By Annie Rudolph, Melinda Kukaj and Charlie Simmons
OAKLAND, CA – Legal Services for Prisoners with Children (LSPC) this week denounced the California Department of Corrections and Rehabilitation (CDCR) proposed plan to double the general wage scale for incarcerated workers.
In a statement, LSPC agreed there is a dire need to pay incarcerated people more, but they condemned the department’s proposal for failing to create pay schedules that adequately address the needs of incarcerated workers.
The public comment asserts the proposal does not nearly go far enough to justly compensate incarcerated workers for their labor and fails to acknowledge them as employees protected by California labor laws.
Currently, the hourly wage for most incarcerated employees ranges between $0.08 and $0.74 per hour, and LSPC critiques the proposed wage increase because “in abstract, that sounds significant, but since the starting wage is currently so low, it amounts to increases measured by nickels and dimes.”
For example, the LSPC notes the lowest level worker would get a raise from $0.08-0.13 to $0.16-0.26 per hour, “special skill” laborers would get a raise from $0.19-0.32 to $0.38-0.64 per hour, and “lead” level workers’ pay would increase from $0.32-0.37 to $0.64-74 per hour.
The same proposal also calls for a maximum daily rate for “Conservation Camp workers, i.e. fire camp.” According to the proposed § 3041.2(a)(2), the highest pay rate for these workers “will have a daily pay cap of $10.24 while the lowest will be $5.80 per day.”
LSPC explains that “the daily rate (and the regulation does not tie this to any number of hours, which in an emergency situation, we imagine, might exceed a normal eight-hour day) is, at best, around two-thirds of the state’s general minimum hourly wage for non-incarcerated workers, and the lowest range for camp workers is just above one-third.”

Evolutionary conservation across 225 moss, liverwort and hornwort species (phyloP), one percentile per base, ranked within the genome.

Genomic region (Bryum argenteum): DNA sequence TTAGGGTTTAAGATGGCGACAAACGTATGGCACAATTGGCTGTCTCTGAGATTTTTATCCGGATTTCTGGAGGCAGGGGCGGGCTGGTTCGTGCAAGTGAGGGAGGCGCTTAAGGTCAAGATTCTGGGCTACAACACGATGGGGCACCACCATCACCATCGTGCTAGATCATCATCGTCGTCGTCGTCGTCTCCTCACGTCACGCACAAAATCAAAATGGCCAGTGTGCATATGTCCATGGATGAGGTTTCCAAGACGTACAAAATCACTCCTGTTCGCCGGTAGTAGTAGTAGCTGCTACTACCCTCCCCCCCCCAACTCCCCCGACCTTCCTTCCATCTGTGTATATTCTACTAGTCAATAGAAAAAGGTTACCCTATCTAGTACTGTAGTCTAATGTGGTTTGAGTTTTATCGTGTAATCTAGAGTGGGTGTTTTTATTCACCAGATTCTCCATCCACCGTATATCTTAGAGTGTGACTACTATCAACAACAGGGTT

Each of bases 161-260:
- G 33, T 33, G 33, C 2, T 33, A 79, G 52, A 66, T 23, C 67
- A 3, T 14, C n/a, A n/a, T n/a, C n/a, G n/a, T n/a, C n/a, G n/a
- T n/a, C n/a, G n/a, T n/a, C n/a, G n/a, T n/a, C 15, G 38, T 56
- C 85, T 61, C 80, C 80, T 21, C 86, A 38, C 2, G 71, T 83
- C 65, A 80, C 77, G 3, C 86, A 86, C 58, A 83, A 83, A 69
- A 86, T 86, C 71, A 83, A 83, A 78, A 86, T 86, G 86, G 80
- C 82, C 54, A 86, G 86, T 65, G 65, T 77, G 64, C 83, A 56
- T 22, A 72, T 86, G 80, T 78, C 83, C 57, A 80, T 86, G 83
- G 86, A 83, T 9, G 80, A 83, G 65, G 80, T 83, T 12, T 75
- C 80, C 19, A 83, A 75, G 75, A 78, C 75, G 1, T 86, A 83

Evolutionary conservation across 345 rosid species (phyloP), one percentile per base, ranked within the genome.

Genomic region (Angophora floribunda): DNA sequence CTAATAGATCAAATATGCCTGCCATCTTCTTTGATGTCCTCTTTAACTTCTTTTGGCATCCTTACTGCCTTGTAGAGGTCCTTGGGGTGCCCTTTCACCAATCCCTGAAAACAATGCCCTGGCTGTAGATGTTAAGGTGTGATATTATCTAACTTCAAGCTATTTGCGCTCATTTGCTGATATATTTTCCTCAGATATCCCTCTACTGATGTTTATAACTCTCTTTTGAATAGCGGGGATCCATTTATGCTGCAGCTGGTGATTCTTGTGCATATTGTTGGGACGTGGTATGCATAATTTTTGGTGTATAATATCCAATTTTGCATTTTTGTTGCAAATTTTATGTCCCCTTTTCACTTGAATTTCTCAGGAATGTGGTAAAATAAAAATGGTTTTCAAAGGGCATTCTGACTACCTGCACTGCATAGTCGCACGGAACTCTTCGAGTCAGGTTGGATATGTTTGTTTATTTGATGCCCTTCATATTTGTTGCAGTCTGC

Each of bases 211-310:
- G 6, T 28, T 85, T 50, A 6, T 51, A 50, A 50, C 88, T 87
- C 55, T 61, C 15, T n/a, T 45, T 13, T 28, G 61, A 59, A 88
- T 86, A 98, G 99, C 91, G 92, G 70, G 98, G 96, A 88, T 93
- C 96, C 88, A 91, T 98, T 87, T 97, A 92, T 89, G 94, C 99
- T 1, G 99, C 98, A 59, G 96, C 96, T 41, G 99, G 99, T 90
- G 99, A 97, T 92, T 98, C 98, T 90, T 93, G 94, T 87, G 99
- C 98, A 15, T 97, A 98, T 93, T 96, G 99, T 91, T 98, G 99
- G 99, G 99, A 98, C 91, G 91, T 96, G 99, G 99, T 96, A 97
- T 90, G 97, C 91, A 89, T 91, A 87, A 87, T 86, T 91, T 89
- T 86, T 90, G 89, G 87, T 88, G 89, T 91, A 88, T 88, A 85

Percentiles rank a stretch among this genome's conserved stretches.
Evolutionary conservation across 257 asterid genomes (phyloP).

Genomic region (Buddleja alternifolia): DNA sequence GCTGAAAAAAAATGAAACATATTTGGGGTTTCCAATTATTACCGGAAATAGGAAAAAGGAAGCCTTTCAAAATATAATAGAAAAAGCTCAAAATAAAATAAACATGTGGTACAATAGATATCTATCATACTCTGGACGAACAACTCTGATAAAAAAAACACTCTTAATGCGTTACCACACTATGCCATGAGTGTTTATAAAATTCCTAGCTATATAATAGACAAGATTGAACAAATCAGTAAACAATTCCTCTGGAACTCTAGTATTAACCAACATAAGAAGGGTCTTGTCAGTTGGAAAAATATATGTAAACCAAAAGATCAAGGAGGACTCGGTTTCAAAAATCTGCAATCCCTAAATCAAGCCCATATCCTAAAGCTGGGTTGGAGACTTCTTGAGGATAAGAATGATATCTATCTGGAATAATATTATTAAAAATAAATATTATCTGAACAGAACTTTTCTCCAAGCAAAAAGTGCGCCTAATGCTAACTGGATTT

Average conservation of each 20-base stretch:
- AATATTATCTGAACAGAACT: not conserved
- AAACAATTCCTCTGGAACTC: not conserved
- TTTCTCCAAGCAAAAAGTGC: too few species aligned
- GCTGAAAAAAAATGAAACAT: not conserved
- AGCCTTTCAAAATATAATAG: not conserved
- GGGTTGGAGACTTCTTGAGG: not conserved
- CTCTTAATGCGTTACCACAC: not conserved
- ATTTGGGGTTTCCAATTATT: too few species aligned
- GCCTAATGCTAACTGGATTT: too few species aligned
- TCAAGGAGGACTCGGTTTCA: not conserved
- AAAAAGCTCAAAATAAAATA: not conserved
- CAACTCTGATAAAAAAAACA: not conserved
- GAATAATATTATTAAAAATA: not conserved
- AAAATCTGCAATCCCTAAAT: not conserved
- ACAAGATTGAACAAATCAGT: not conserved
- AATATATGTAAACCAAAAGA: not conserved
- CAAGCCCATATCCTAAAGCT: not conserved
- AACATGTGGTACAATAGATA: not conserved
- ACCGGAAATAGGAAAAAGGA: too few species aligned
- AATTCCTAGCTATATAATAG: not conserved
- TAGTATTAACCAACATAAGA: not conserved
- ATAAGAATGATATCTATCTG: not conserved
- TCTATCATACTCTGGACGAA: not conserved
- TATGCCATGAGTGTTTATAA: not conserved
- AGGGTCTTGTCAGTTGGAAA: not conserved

According to the CDCR, the pay increases will “incentivize work and job retention; enhance self-esteem in furtherance of rehabilitative goals; enable payment of restitution obligations; and allow incarcerated persons to save money for reintegration upon parole or release.”
In its initial statement, the department claimed it had no “reasonable alternatives” to alter its “initial determination” and that these proposed changes would be the most effective and least burdensome measure.
LSPC, in arguing for substantially higher wages, charges paying incarcerated employees and fire camp workers “the statewide minimum wage of $15.50 an hour” would present an alternative that “would, incrementally, achieve the goals more effectively.”
The group used the CDCR’s own words against them to postulate that if “a pay raise from a couple of dimes to a couple of quarters an hour ‘provid(es) better incentives to accept and retain jobs’ (ISOR, at 1), then an increase to at least $15.50 would provide stronger incentives.”
The comment stresses alternatives do exist.
“For the wage scale applicable to the ‘lead’ level, for instance, one can readily think of at least 1,476 alternatives that would better achieve the stated goal; one alternative for every cent between the proposed highest wage of seventy-four cents an hour and the general minimum wage,” said LSPC.
And, said LSPC, for incarcerated fire camp workers, increasing their pay to the state minimum wage or even higher to a wage more comparable to Cal Fire employees would better incentivize this work while honoring their dignity and self-worth which the department recognizes as important.